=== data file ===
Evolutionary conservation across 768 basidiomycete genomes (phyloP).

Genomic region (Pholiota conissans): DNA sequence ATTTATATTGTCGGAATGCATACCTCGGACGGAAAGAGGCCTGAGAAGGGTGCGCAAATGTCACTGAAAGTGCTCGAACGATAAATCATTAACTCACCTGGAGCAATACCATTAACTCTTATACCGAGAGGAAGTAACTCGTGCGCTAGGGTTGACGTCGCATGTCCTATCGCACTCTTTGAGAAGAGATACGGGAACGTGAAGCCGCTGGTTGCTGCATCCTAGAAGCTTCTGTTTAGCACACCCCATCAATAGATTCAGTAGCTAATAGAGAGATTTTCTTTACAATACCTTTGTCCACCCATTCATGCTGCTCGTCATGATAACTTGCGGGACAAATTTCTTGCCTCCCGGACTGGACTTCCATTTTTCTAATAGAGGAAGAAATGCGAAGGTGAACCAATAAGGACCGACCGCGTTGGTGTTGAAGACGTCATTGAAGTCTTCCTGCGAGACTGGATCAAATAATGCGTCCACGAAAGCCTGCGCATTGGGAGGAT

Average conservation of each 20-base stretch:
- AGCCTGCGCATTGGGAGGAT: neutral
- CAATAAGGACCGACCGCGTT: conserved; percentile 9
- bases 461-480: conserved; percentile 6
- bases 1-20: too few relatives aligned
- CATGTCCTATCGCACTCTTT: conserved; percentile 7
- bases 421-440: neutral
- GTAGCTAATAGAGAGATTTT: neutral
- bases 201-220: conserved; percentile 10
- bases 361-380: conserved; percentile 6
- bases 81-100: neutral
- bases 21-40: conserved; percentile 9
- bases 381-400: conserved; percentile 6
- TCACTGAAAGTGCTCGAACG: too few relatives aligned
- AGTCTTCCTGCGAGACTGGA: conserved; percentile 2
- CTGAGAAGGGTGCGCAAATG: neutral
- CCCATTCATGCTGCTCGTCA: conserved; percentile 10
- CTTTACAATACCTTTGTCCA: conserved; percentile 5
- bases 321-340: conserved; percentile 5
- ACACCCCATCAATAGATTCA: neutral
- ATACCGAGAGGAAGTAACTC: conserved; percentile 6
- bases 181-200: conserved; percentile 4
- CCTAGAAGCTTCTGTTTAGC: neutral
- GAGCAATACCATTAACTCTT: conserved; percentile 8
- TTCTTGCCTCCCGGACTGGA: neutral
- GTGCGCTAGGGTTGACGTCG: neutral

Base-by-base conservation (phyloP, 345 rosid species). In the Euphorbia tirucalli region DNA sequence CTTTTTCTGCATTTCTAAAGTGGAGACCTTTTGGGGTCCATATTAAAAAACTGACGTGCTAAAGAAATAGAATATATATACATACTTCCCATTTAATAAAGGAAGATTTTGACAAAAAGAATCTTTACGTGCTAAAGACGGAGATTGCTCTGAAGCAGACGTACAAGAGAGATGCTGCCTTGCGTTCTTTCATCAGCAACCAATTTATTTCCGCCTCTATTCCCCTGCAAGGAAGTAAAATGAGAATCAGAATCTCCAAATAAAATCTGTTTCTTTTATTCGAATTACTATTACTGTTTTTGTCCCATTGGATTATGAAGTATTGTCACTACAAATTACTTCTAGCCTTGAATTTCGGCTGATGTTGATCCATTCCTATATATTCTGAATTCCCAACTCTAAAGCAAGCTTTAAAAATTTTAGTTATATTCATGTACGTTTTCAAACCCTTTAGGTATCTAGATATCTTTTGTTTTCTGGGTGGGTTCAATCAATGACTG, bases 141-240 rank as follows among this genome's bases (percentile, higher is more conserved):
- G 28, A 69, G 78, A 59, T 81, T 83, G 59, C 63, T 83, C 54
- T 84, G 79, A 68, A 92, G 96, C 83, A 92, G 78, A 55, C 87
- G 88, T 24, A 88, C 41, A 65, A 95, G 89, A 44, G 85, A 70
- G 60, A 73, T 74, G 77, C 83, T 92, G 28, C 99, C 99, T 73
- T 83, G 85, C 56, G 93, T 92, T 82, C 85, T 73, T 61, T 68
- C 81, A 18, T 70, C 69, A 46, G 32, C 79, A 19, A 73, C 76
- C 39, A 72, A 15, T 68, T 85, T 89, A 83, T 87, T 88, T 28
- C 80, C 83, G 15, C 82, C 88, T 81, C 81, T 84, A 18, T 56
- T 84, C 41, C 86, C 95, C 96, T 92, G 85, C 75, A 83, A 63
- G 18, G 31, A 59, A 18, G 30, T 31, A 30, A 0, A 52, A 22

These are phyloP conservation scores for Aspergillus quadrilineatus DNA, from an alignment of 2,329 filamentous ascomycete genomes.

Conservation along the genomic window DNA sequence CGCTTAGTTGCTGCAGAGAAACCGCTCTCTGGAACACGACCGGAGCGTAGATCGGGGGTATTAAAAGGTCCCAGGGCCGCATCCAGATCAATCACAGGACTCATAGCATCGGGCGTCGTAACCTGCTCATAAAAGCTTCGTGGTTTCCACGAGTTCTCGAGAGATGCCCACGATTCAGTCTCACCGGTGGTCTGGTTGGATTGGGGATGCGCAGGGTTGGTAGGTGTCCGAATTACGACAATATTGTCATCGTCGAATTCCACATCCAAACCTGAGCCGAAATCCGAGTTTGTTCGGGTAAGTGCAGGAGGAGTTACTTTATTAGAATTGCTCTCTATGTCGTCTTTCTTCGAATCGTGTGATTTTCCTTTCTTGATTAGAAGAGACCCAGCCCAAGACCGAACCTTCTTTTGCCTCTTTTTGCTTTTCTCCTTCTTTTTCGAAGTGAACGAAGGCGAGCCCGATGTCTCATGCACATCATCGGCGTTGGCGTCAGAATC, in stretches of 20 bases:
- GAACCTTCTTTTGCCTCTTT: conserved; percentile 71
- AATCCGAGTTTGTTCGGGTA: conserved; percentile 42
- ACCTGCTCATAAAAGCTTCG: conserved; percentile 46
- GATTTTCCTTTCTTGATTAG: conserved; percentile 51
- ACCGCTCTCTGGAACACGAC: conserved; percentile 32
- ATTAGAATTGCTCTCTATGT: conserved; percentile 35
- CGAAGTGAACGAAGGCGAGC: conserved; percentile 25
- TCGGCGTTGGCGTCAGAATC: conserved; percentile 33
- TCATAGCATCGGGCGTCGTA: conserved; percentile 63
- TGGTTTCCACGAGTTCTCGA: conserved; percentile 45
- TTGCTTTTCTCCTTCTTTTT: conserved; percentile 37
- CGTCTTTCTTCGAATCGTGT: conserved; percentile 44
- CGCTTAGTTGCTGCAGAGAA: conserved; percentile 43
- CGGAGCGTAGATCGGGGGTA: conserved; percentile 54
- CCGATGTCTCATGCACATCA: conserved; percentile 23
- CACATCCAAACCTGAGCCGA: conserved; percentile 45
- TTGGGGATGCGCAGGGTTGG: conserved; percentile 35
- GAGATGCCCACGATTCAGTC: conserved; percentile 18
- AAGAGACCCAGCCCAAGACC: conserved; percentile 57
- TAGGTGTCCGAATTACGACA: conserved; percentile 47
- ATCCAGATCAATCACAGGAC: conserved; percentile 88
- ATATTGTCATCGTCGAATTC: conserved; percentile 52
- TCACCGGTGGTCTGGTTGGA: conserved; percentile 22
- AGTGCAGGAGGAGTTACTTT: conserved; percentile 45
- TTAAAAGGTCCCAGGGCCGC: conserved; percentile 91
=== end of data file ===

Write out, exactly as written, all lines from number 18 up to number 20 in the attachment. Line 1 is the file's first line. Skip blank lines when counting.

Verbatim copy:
- CTGAGAAGGGTGCGCAAATG: neutral
- CCCATTCATGCTGCTCGTCA: conserved; percentile 10
- CTTTACAATACCTTTGTCCA: conserved; percentile 5